What obstacles (technical, political, geographic) needed to be overcome?

The major challenge that Kildall had to overcome in the development of CP/M was the design and debugging of the “complex electronics ... to make the diskette drive find certain locations and transfer data back and forth”. The following recollections are abstracted from pages 53 - 55 of "Computer Connections", an unpublished autobiography that he wrote and distributed to friends and family in 1994. "Memorex ... had come up with the new "floppy disk" to replace IBM punched cards. I stared at that damn diskette drive for hours on end ... trying to figure a way to make it fly. I tried to build a diskette controller … but I, being mainly hardware inept … couldn’t get my controller to work. So I built an operting (sic) system program ... I called it CP/M [but] I just couldn't figure out how to make that damn disk drive work. Out of frustration, I called my good friend from the University of Washington, John Torode. He designed a neat little microcontroller and after a few months of testing that microcontroller started to work. We loaded my CP/M program from paper tape to the diskette and "booted" CP/M from the diskette, and up came the prompt *. This may have been one of the most exciting days of my life."

What features set this work apart from similar achievements?

Before Kildall’s development of CP/M, computer manufacturers provided proprietary applications software that worked only on their own hardware. All programs had to be written from the ground up to operate on each unique machine configuration. CP/M was initially designed to work on the Intel 8080 microprocessor and allowed computer systems built by any manufacturer who used that chip to run applications programs written by third-party suppliers. CP/M introduced a new element of competition into the computer marketplace that stimulated rapid growth in the use of low-cost systems in business, industry and academia and eventually in the home. According to Kildall, “CP/M was an instant success. By 1980, DRI had sold millions of copies of CP/M to manufacturers and end-users.”

Supporting texts and citations to establish the dates, location, and importance of the achievement: Minimum of five (5), but as many as needed to support the milestone, such as patents, contemporary newspaper articles, journal articles, or chapters in scholarly books. 'Scholarly' is defined as peer-reviewed, with references, and published. You must supply the texts or excerpts themselves, not just the references. At least one of the references must be from a scholarly book or journal article. All supporting materials must be in English, or accompanied by an English translation.

Kildall’s autobiography “Computer Connections” notes on page 55 that he solicited the help of John Torode in 1974. He gives no specific date but recalls that “This was in the late afternoon and … John and I retired to have a Chinese dinner in Pacific Grove”. E-mail correspondence from John, dated June 24, 2013, places the time frame as follows: “My wife and I concur that it was probably after our wedding on June 22 1974, but before we moved to Chicago (she worked for Bell Labs) in the fall”.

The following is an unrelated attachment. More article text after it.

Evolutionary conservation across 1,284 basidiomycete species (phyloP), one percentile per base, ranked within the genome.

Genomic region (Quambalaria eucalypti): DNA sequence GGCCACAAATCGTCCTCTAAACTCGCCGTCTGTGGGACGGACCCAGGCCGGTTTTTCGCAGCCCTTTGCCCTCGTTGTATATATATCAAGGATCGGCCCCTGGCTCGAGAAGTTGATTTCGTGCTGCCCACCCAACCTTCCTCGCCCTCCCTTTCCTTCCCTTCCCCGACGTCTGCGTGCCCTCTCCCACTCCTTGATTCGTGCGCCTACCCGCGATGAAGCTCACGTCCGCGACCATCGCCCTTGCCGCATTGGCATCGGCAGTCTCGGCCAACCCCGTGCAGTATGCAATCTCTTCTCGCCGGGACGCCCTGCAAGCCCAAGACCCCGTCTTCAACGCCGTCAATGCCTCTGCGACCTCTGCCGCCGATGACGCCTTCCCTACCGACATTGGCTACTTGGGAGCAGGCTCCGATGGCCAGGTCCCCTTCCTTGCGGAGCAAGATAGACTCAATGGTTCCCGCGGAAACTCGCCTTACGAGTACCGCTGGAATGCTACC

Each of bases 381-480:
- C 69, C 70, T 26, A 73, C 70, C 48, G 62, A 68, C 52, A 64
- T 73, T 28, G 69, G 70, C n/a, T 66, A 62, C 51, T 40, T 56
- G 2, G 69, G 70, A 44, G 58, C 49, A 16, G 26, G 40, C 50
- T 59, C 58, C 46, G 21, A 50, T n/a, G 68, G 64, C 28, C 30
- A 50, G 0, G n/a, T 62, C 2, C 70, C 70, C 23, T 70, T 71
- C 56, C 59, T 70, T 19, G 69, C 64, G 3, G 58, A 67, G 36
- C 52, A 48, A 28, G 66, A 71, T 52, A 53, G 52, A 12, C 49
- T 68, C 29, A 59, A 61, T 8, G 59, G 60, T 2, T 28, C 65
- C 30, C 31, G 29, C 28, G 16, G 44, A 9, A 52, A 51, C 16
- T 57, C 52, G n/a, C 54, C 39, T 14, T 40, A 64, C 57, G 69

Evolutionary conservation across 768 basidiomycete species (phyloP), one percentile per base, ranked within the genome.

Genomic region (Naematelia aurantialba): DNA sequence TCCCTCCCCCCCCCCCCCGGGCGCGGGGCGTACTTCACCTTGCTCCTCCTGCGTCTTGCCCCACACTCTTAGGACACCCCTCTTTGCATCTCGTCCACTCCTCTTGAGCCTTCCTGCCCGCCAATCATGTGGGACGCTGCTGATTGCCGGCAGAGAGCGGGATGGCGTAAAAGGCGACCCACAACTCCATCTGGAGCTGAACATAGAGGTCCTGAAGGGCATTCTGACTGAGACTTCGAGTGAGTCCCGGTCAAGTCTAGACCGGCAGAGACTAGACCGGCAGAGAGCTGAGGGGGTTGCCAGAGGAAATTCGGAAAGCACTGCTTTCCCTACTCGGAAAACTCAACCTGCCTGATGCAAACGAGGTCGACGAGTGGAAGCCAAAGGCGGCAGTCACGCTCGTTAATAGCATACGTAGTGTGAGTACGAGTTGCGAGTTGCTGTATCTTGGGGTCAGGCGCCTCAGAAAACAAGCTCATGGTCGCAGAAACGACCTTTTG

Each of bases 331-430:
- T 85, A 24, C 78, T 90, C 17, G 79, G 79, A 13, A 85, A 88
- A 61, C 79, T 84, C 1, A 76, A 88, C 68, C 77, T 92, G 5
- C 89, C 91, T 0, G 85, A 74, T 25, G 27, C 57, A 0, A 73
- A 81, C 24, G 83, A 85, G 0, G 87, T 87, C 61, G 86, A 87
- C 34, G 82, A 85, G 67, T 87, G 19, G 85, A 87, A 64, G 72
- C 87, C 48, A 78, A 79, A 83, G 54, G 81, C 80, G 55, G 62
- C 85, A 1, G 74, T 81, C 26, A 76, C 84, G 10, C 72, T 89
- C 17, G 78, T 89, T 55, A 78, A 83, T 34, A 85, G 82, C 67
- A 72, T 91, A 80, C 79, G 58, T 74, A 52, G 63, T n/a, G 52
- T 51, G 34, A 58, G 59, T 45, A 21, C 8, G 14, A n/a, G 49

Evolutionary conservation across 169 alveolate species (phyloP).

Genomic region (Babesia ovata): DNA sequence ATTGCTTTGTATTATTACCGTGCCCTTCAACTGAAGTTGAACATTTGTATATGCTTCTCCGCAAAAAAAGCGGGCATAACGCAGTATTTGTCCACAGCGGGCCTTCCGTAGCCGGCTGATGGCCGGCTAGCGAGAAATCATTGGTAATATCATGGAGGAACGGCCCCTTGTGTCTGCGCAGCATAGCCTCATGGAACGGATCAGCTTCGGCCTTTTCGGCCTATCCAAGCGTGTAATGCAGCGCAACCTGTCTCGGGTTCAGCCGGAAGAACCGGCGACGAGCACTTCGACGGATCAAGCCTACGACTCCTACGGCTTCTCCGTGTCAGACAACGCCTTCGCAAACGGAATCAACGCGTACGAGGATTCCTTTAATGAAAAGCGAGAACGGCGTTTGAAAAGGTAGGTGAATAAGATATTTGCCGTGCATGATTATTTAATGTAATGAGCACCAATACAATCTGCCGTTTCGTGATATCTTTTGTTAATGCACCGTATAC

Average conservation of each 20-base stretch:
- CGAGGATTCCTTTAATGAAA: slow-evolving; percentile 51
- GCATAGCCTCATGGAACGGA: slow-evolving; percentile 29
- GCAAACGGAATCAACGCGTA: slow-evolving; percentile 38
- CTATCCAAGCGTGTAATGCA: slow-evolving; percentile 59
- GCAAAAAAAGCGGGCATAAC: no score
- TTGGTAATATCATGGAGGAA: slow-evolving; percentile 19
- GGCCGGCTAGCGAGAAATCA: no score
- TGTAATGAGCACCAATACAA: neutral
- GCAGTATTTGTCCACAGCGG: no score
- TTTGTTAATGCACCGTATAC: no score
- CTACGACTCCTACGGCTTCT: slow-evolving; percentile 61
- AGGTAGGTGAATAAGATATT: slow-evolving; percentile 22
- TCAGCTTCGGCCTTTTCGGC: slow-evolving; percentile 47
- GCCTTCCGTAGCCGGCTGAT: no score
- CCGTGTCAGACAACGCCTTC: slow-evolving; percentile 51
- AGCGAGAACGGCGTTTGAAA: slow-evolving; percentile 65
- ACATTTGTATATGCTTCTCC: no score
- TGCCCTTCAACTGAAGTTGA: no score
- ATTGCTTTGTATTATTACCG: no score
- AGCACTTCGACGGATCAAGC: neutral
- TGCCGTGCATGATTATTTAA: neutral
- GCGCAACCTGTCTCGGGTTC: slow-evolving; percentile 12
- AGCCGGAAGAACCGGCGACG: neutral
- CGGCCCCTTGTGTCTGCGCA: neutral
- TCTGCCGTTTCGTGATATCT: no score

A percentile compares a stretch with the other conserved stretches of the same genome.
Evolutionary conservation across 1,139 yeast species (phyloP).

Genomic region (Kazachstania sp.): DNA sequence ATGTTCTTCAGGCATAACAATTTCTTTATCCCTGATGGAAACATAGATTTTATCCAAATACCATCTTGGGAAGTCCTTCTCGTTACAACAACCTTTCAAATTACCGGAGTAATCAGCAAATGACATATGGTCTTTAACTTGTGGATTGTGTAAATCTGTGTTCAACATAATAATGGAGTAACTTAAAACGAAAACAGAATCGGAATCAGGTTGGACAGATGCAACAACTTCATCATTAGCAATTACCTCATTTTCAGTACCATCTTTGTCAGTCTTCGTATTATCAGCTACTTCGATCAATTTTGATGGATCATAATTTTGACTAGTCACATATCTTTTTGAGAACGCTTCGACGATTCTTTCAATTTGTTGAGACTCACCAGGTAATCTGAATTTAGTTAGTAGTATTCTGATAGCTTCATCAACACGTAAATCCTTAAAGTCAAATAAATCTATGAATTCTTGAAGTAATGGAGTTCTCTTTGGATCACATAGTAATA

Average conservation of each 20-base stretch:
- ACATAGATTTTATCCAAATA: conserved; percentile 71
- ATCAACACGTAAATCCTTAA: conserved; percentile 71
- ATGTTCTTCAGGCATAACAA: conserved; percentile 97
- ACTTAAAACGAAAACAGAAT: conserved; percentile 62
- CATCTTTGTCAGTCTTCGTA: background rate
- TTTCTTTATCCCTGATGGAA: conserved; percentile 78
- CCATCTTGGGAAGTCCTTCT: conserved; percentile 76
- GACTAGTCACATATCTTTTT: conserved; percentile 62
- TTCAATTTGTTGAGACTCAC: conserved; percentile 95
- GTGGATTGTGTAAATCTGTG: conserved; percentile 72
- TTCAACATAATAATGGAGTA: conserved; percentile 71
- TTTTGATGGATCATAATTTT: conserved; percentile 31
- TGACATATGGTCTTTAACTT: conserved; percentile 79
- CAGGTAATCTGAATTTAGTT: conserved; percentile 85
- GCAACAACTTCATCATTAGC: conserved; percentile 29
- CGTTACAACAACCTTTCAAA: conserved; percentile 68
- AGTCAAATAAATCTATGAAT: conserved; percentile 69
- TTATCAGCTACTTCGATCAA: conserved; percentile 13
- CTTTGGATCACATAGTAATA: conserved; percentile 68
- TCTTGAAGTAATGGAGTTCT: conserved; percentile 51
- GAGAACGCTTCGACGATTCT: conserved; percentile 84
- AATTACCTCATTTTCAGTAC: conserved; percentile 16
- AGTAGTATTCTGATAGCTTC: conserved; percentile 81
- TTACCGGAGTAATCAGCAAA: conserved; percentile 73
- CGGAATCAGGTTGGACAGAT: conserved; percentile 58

Kildall’s own public account of the history of CP/M was published in Dr Dobbs Journal in 1980: THE EVOLUTION OF AN INDUSTRY: ONE PERSON'S VIEWPOINT, "Dr. Dobb's Journal of Computer Calisthenics & Orthodontia", Vol.5, No.1, (January 1980) (number 41), page 6-7 [1]

Numerous popular accounts of the history of CP/M have been published in newspaper and magazine articles and in books, as well as online. Most of them focus on the fictitious story that DRI lost out to Microsoft on the IBM PC operating system decision because Kildall had taken the day off to go flying. Kildall refutes this story in “Computer Connections” but it is probably most eloquently recounted in Harold Evans’ book on U.S. pioneers and innovators “They Made America.” Harold Evans, “They Made America: Two Centuries of Innovators from the Steam Engine to the Search Engine” (2004) ISBN 0-316-27766-5 [2]

Steve Ham and Jay Greene, “The Man Who Could Have Been Bill Gates,” Bloomberg Business Week, 24 October 2004. [3]

Online only sources

CP/M and Digital Research Inc. (DRI) Web pages [4]

CP/M [5]

Gary Kildall Special (Video) [6]

A Short History of CP/M [7]

Gordon Eubanks Oral History (Computerworld 2000) [8]

Supporting materials (supported formats: GIF, JPEG, PNG, PDF, DOC): All supporting materials must be in English, or if not in English, accompanied by an English translation. You must supply the texts or excerpts themselves, not just the references. For documents that are copyright-encumbered, or which you do not have rights to post, email the documents themselves to Please see the Milestone Program Guidelines for more information.

Numerous original documents, images, personal reminiscences, and videos contributed by employees are posted on the Digital Research Inc. page of the IT Corporate Histories Collection website hosted by the Computer History Museum at:

Please email a jpeg or PDF a letter in English, or with English translation, from the site owner(s) giving permission to place IEEE milestone plaque on the property, and a letter (or forwarded email) from the appropriate Section Chair supporting the Milestone application to with the subject line "Attention: Milestone Administrator." Note that there are multiple texts of the letter depending on whether an IEEE organizational unit other than the section will be paying for the plaque(s).

Please recommend reviewers by emailing their names and email addresses to Please include the docket number and brief title of your proposal in the subject line of all emails.